Some of the best inter partes review lessons can be learned from decisions denying institution of an inter partes review trial. Among the chief grounds for denying petitions, failure to provide competent expert testimony in support of a petition, presented itself again in Panasonic Corp., et al. v. Optical Devices, LLC, IPR2014-00302, Paper 9.
In Panasonic, Petitioner asserted two anticipation grounds of unpatentability, relying on two separate references. In support of the anticipation arguments, the Board found that Petitioner improperly picked and chose from various descriptions of each respective reference to allegedly disclose all limitations of the challenged claims, rather than pointing to a single anticipatory embodiment. The impropriety of this course of action was discussed previously.
Of particular interest in this case was the Board’s treatment of declaration testimony presented by Petitioner. More specifically, Petitioner’s expert’s declaration simply stated that each of the two allegedly-anticipatory references disclosed all required limitations, including inherently disclosing a critical limitation. The declaration testimony provided little detail or support, however, beyond the bare statements of anticipation. Accordingly, the declaration testimony was judged by the Board to be conclusory, particularly with respect to the inherent disclosure element. As such, the Board gave the testimony little weight.
In view of the weak anticipation arguments and conclusory declaration testimony, Patent Challenger failed in getting any challenged claims in to an IPR trial.
Monsanto had two petitions for inter partes review denied when the Board determined that a supporting expert declaration was entitled to little weight. Monsanto was challenging two Pioneer Hi-Bred patents in cases styled as Monsanto Co. v. Pioneer Hi-Bred Int’l, Inc. (IPR2013-00022 and IPR2013-00023) involving US Patent Nos. 5,518,989 and 6,162,974. The Board denied all challenge grounds for both patents.
The ‘989 and ‘974 patents describe a method of enhancing the quality of maize seed. In particular, the method involves defoliating maize plants after pollination. Generally, the patents describe defoliating the plant at between 600 and 850 growing degree days after pollination. The challenged claims require both defoliating within a specified growing degree day time frame and obtaining enhanced seed vigor.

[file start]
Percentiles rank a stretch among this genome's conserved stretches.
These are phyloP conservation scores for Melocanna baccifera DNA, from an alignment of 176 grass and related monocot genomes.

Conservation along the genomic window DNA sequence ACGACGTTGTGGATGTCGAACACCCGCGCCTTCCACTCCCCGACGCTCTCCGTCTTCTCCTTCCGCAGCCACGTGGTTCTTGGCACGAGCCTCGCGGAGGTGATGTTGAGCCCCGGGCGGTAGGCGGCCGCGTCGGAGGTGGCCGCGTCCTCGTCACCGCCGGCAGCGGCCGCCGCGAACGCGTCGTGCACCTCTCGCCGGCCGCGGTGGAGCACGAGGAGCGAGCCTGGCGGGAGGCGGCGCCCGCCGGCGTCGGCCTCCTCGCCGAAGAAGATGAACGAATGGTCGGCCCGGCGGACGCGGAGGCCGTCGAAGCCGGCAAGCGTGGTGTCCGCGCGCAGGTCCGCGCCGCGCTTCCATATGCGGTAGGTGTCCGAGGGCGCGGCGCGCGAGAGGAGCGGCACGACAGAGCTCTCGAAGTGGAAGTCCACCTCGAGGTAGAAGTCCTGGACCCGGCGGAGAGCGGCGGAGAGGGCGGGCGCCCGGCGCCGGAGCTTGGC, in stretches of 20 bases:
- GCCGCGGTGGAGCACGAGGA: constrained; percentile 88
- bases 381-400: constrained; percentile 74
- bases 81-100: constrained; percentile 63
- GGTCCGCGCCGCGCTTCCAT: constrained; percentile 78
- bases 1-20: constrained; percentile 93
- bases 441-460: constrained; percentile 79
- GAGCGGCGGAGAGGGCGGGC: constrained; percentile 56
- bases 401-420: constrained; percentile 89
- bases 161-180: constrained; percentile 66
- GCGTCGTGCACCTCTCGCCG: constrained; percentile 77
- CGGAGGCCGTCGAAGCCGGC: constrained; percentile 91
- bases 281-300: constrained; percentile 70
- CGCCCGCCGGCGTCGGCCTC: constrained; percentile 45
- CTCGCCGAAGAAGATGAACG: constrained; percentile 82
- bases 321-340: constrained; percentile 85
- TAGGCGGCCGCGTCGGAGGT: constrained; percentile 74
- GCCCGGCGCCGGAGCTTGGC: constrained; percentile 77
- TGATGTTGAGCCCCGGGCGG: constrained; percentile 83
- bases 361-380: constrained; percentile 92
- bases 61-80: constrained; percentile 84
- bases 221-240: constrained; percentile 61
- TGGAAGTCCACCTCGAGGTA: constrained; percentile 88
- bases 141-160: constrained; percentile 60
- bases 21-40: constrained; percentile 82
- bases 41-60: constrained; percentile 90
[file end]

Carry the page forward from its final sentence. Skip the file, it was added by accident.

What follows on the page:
Patent Challenger relied upon an expert declaration to establish that the prior art references teach and/or provide a reason to defoliate maize plants withing the claimed 600 to 850 growing degree day time frame. Patent Owner disagreed with the expert’s conclusions and contended that the declaration was entitled to little weight, because the expert “withheld data and calculations that underlie his opinions.” The Board agreed that the declaration was entitled to little weight, citing 37 C.F.R. Sec 42.65(a): Expert testimony that does not disclose the underlying facts or data on which the opinion is based is entitled to little or no weight. Order at 7-8.
The Board found that the declaration failed to provide sufficient underlying data such that one of ordinary skill in the art would have a reasonable basis to believe that his growing degree day calculations and conclusions are correct. Absent the expert declaration, Patent Challenger failed to identify sufficient credible evidence to establish that the prior art meets the growing degree day limitation of the claims, because the prior art references do not discuss the number of growing degree days between pollination and defoliation.
The Board also rejected Patent Challenger’s inherency argument — that enhanced seed vigor is obtained from the prior art defoliation techniques. Patent Challenger again was relying on the expert declaration for this argument, but the Board found that the declaration did not provide a sufficient or credible explanation as to why the ordinary artisan would have expected enhanced seed vigor. This was especially so in light of the fact that the patents-at-issue taught the opposite.
In the end, Patent Challenger did not provide evidence of how the prior art references taught the claim limitations beyond the expert declaration and that declaration was fatally flawed. Once the Board found that there was insufficient underlying data to believe the calculations and conclusions of the expert declaration, Patent Challenger’s case was lost and the Board denied the petitions.